Keep the sign-up form as short as possible

3. Autofocus on the first field.

Chances are that most of the people accessing your registration form will quickly click on the first input. The trick is to forestall some troubles for them and auto-focus on the field.

Automatically activate the first field (or the needed one) in the form. In that way, you give a hint to a user where he should start and as a result, significantly boost the whole process. Moreover, you save a respondent from one additional click/tap and a bunch of unwanted speculations. A good practice is autofocusing the first input. Make it clear where the login area is. If the user has to search for the login area, they’ll be frustrated and less likely to sign up. Not only in sign-up forms but in most other forms too.

Autofocus on the first field

4. Allow sign-in from an external account.

Single sign-on (SSO) technology allows users to authenticate themselves on one website using credentials from another website. SSO has been a game-changer, and you should consider allowing users to sign in with an alternative account. It’s faster and doesn’t require an additional password. Which external accounts you allow is a tougher call. Given its popularity, a “sign in with Google” option is usually a good call. You can also include one or more social sign-on from sites like Facebook, LinkedIn, or Twitter. Signing up for a new application using existing social media accounts is becoming popular among users. This process is quick and efficient, as there is no need to create a new account and provide all the information from scratch. So when users only need to click on a social media sign-up button to get into the application, they feel more comfortable. It will also make the sign-up process more social and engaging, making it more likely for new users to share your website with their friends and colleagues.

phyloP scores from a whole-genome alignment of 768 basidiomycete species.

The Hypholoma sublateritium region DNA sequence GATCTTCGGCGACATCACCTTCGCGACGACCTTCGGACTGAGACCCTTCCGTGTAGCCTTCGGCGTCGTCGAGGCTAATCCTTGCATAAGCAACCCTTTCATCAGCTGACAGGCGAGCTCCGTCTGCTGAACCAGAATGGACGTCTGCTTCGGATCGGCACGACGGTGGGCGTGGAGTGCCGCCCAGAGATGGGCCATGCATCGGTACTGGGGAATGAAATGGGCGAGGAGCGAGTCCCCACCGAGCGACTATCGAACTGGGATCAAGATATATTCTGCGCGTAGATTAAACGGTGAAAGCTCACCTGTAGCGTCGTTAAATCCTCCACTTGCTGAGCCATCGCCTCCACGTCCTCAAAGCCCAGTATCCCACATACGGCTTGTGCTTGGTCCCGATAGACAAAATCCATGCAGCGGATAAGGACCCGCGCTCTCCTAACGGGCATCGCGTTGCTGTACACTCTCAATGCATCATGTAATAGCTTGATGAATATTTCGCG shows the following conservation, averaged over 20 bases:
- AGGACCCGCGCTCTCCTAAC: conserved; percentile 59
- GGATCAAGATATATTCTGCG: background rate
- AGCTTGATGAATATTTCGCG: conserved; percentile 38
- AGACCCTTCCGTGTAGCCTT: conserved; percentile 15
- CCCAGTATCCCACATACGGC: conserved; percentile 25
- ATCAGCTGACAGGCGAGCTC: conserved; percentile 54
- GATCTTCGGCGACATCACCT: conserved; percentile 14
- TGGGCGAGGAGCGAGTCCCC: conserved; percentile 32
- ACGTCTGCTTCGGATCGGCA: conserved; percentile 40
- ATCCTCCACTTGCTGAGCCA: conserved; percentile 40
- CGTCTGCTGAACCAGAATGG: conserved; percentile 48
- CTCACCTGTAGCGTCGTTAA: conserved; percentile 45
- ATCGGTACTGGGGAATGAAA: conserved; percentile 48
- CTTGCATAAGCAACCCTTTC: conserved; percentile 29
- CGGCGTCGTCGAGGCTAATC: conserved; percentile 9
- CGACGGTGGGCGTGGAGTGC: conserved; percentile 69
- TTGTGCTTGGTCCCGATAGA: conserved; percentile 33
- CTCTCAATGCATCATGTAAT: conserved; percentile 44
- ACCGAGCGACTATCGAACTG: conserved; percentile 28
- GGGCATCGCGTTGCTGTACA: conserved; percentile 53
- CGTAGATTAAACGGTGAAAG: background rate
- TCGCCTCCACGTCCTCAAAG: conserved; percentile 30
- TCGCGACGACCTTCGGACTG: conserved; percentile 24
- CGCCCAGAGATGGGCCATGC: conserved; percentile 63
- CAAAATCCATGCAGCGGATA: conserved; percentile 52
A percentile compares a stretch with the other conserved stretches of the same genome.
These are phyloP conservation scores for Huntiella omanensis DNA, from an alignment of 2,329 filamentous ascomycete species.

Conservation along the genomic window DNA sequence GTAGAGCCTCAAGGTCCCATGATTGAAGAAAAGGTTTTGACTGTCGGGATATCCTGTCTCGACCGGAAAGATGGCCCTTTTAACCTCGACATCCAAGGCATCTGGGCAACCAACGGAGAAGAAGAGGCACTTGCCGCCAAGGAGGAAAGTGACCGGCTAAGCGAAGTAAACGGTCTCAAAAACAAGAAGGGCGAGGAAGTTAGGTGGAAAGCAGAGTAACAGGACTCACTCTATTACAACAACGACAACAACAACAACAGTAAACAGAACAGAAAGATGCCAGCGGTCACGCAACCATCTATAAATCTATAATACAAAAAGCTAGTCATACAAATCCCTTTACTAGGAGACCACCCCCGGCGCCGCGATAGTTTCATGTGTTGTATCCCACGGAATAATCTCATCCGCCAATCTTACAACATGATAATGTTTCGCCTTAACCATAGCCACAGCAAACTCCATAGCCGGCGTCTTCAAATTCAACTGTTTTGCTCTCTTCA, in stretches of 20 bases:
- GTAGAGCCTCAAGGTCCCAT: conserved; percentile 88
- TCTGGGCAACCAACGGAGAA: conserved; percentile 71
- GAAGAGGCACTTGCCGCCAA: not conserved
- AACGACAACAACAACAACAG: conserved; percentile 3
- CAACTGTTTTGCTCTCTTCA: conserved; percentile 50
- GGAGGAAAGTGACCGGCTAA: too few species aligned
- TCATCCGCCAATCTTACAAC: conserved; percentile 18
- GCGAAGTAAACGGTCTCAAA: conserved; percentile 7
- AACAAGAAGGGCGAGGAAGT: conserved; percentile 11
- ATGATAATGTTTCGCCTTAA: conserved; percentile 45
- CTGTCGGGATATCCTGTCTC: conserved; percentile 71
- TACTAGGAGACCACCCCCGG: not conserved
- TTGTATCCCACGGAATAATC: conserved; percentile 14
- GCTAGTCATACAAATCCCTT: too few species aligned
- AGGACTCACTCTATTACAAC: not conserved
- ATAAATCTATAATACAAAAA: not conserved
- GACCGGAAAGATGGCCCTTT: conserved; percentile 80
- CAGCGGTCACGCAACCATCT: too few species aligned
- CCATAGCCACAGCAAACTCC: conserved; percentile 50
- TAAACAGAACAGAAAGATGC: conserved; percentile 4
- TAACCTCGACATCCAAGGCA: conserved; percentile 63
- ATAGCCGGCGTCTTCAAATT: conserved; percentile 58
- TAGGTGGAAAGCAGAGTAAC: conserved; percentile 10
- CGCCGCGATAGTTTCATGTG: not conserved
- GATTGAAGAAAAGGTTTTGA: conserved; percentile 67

Today, there are about 2.6 billion social media users. You can make account creation and login faster and more fun by giving users the option of signing up on your app/website with their external accounts, such as social media accounts.

According to the research by Cruip, a company discovered which social media platforms are most popular to sign up for . According to their stats, users prefer Google (70.97%), followed by Facebook (19.69%), and then Twitter (9.32%).
Allow sign-in from an external account

5. Users need to know password requirements.

Never presume that users are aware of strong password rules. Require passwords near the control so that users can see them. Do not hide the password requirements in the default view; only display them when the user enters a weak password. In addition to wasting the users’ time, this will also decrease their trust in your product.

Password entry can appear simple on the surface, but there are several things to consider for good UX. Namely, should you show or mask the password when the user types it in? On one hand, letting them see it will prevent typos, failed logins, and frustration. On the other, users may not want their passwords on display if they’re using a computer in public. The consensus seems to be this: Mask the password field by default, but allow users to show the inputted text if they want to.

Users need to know password requirements

6. Provide instant input validation.

Instant input validation is a way to increase the usability of your sign-up and login pages. The users do not have to wait to submit the form to see any errors that need their attention. Instant validation helps them easily relate the feedback with the input they have just provided and they can correct it in no time. Rather than waiting for the user to fill out the entire form before you point out any errors, let them know as soon as your system can tell there’s an error. There are a few important factors to remember while providing a useful instant validation. Display the message only when the user just left the input field. A positive error message helps the user build their trust in your product. Also, the error message should explain well about the problem and how to resolve it.